Our own Ken Berger reported last night that an executive close to the talks between the Big 3 free agents (LeBron James, Dwyane Wade, and Chris Bosh) has indicated that Chris Bosh will be joining Dwyane Wade in Miami in a sign-and-trade. That's followed by a report from ESPN's Chris Broussard this morning indicating sources have confirmed Wade and Bosh announcing their decision to join the Heat Wednesday afternoon.
This will send tremors throughout the NBA as without Bosh, LeBron James will likely be rejoining a Cavaliers team that has won 60 games the past two seasons but has failed to win a championship and now returns with no significant changes to their roster outside of a new head coach in Byron Scott.
But more importantly, it signals Miami as a rising contender to the Eastern title. Miami will have enough room to sign auxiliary free agents to put support around the superstar duo. But the question will be how much. Miami will need to arrange for a sign-and-trade agreement that sends either Mario Chalmers or Michael Beasley out if they want to be able to have the flexibility to really improve the roster around this new monster combo to the point of contention. And as Ken Berger tells us this morning, that's not necessarily a done deal.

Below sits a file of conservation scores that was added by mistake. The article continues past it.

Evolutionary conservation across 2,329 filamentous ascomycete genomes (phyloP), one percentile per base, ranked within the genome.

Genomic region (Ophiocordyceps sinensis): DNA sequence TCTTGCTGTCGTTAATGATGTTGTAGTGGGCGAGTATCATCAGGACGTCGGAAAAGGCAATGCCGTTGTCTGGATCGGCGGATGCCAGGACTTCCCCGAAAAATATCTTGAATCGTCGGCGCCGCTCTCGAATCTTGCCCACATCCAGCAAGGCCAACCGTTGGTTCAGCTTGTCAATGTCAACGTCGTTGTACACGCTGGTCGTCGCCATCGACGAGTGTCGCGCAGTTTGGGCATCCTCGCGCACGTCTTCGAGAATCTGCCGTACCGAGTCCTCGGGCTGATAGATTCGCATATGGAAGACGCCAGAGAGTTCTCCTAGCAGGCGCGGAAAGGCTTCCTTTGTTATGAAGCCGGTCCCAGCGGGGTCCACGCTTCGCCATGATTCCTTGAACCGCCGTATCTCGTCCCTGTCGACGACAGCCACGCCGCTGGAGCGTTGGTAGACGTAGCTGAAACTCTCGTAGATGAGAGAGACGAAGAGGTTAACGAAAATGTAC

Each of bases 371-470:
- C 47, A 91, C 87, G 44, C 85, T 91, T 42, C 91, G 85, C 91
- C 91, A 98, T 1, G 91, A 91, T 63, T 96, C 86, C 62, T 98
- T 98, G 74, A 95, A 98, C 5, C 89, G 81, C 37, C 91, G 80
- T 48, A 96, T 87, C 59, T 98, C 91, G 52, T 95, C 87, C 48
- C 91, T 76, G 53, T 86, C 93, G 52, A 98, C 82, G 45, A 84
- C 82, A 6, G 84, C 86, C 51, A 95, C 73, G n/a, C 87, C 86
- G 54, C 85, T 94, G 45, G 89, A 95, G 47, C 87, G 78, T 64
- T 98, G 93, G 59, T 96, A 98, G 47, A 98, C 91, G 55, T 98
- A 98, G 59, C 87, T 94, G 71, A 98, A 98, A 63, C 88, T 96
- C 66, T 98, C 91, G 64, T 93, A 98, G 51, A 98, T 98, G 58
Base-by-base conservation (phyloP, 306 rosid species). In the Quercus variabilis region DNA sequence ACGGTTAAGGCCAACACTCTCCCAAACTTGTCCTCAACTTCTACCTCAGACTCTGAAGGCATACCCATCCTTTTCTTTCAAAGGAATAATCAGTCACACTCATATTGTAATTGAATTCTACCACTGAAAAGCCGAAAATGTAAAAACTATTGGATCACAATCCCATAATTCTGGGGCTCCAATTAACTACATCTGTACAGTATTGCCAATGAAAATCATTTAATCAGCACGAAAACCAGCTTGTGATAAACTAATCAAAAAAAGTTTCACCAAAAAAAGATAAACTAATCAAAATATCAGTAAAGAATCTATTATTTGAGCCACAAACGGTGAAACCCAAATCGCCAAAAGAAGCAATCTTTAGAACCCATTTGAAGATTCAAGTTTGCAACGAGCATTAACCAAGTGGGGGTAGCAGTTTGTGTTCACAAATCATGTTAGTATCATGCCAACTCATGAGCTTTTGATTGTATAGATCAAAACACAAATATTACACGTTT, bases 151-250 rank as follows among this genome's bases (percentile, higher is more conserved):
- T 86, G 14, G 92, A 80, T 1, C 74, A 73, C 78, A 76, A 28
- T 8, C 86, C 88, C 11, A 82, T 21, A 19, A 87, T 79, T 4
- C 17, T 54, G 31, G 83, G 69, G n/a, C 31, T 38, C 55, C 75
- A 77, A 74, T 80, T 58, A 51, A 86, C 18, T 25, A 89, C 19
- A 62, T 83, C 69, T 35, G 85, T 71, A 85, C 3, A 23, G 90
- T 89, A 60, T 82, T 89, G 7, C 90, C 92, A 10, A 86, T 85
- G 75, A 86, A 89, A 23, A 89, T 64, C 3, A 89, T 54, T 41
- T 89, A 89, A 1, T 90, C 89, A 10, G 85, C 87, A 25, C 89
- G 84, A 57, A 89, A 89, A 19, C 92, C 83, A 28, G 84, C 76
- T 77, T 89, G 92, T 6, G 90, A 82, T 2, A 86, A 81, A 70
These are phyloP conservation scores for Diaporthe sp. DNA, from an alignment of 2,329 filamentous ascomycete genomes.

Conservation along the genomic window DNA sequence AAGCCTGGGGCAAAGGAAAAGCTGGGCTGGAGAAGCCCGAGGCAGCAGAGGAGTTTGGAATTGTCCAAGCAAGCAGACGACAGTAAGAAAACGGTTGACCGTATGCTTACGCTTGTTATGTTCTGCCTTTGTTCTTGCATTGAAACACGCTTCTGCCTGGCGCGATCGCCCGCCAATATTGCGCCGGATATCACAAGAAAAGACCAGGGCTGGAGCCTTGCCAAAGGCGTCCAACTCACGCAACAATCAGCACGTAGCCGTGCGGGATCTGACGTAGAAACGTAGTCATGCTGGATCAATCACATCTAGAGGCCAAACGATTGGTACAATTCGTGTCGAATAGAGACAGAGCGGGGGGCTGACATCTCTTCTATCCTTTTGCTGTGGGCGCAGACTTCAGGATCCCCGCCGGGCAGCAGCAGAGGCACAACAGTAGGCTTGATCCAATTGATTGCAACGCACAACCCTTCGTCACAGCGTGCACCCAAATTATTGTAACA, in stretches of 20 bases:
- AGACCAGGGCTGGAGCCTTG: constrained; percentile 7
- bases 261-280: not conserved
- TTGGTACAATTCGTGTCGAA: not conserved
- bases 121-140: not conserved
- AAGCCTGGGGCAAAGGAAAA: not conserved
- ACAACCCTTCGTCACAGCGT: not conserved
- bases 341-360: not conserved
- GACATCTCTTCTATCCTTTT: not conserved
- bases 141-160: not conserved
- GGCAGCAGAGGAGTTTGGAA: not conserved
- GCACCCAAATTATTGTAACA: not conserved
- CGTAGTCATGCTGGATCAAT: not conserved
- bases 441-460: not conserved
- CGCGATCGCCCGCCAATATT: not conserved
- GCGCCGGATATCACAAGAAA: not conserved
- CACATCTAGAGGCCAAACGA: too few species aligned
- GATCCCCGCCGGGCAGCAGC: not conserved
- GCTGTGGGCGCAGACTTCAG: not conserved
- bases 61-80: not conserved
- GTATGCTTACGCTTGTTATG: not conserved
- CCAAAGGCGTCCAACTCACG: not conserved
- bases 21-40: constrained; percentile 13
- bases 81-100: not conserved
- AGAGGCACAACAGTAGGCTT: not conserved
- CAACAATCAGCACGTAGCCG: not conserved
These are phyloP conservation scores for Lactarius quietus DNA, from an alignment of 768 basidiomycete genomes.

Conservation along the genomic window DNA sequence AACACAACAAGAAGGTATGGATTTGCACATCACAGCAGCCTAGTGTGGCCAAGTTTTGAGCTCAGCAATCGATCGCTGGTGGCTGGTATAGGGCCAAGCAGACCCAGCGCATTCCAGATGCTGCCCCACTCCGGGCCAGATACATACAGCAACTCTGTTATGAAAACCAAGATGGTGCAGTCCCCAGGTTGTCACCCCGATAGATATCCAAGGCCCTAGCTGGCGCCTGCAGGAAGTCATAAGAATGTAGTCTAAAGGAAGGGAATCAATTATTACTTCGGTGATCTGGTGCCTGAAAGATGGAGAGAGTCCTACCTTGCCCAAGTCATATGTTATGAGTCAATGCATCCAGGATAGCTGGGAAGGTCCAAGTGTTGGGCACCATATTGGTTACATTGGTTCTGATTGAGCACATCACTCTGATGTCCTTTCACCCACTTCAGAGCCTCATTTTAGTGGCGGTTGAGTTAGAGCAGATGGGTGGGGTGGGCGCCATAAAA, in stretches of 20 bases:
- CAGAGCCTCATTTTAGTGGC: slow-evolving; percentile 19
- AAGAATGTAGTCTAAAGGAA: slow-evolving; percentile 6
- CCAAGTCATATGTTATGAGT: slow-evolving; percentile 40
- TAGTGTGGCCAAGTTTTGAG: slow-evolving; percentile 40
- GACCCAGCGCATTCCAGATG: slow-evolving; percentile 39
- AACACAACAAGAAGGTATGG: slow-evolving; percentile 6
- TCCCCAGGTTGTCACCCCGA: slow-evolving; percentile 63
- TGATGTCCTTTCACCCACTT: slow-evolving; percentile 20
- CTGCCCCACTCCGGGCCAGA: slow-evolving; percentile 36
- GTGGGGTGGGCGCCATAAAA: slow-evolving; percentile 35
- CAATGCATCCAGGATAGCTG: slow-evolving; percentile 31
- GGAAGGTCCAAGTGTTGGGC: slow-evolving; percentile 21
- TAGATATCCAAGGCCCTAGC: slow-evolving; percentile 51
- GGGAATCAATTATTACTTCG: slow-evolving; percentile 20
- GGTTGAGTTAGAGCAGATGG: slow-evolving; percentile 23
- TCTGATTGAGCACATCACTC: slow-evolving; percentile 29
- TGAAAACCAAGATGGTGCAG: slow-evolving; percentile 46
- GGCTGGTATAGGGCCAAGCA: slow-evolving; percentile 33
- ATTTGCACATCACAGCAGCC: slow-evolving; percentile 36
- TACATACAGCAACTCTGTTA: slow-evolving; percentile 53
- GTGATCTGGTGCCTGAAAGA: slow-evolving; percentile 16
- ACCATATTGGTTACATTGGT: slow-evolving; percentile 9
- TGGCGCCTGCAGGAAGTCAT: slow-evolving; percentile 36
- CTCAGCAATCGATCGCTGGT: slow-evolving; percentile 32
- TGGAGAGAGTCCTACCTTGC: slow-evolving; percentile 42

While the Raptors are prepared to move forward with sign-and-trade scenarios sending Bosh to Miami, the duo's agent Henry Thomas had yet to sign off on any finalized trade agreement as of Wednesday morning, two sources involved in the process told CBSSports.com's Ken Berger .
So now we wait to see how the rest of the pieces unfold. Will this deal get done, with Miami having one of the most formidable combinations in the league... and not much else? How will they put a contending support core around the two? What will James do, faced now with no significant superstar additions if he doesn't leave Cleveland? What else does Pat Riley have up his sleeve? Where does Chicago turn if they miss out on all three of the top free agents in this class, after working so hard to clear space, despite having the best collection of talent? The big questions are starting to be answered, which means the rest could be coming in a flood over the next few weeks.
Posted on: July 7, 2010 2:58 am
Mr. Young brought you the news that LeBron James is hosting a little dog and pony show to announce his decision on Thursday. James, Bosh, and Wade will share a conference call Wednesday to discuss their plans and possibly coordinate the checkmate moves. The storm clouds are gathering, as one might say.